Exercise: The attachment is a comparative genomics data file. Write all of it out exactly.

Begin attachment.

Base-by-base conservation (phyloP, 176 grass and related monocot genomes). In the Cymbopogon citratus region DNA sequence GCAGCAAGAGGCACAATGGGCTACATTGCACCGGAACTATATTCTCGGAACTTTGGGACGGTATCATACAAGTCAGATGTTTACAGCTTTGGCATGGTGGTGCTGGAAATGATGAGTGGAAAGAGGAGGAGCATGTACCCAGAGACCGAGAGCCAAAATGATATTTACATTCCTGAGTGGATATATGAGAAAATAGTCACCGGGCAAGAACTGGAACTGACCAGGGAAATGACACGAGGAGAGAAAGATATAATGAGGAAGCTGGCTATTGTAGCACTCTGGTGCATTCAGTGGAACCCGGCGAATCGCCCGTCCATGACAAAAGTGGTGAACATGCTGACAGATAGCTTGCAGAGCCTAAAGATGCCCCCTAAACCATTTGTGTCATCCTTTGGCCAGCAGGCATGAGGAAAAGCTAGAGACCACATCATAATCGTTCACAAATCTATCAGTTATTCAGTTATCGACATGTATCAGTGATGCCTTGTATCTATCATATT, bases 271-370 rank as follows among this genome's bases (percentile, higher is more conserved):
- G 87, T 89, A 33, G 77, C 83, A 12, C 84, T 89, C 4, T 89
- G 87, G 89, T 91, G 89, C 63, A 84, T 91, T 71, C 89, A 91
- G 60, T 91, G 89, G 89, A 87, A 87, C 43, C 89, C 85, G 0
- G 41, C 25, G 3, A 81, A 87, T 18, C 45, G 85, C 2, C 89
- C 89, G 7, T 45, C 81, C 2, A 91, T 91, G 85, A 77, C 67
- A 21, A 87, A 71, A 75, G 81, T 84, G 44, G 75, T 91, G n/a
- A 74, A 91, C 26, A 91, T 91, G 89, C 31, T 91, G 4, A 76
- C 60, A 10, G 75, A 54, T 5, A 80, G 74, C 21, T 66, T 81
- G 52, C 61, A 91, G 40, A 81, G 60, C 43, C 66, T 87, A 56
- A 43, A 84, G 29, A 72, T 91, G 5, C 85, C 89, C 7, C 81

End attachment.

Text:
Base-by-base conservation (phyloP, 176 grass and related monocot genomes). In the Cymbopogon citratus region DNA sequence GCAGCAAGAGGCACAATGGGCTACATTGCACCGGAACTATATTCTCGGAACTTTGGGACGGTATCATACAAGTCAGATGTTTACAGCTTTGGCATGGTGGTGCTGGAAATGATGAGTGGAAAGAGGAGGAGCATGTACCCAGAGACCGAGAGCCAAAATGATATTTACATTCCTGAGTGGATATATGAGAAAATAGTCACCGGGCAAGAACTGGAACTGACCAGGGAAATGACACGAGGAGAGAAAGATATAATGAGGAAGCTGGCTATTGTAGCACTCTGGTGCATTCAGTGGAACCCGGCGAATCGCCCGTCCATGACAAAAGTGGTGAACATGCTGACAGATAGCTTGCAGAGCCTAAAGATGCCCCCTAAACCATTTGTGTCATCCTTTGGCCAGCAGGCATGAGGAAAAGCTAGAGACCACATCATAATCGTTCACAAATCTATCAGTTATTCAGTTATCGACATGTATCAGTGATGCCTTGTATCTATCATATT, bases 271-370 rank as follows among this genome's bases (percentile, higher is more conserved):
- G 87, T 89, A 33, G 77, C 83, A 12, C 84, T 89, C 4, T 89
- G 87, G 89, T 91, G 89, C 63, A 84, T 91, T 71, C 89, A 91
- G 60, T 91, G 89, G 89, A 87, A 87, C 43, C 89, C 85, G 0
- G 41, C 25, G 3, A 81, A 87, T 18, C 45, G 85, C 2, C 89
- C 89, G 7, T 45, C 81, C 2, A 91, T 91, G 85, A 77, C 67
- A 21, A 87, A 71, A 75, G 81, T 84, G 44, G 75, T 91, G n/a
- A 74, A 91, C 26, A 91, T 91, G 89, C 31, T 91, G 4, A 76
- C 60, A 10, G 75, A 54, T 5, A 80, G 74, C 21, T 66, T 81
- G 52, C 61, A 91, G 40, A 81, G 60, C 43, C 66, T 87, A 56
- A 43, A 84, G 29, A 72, T 91, G 5, C 85, C 89, C 7, C 81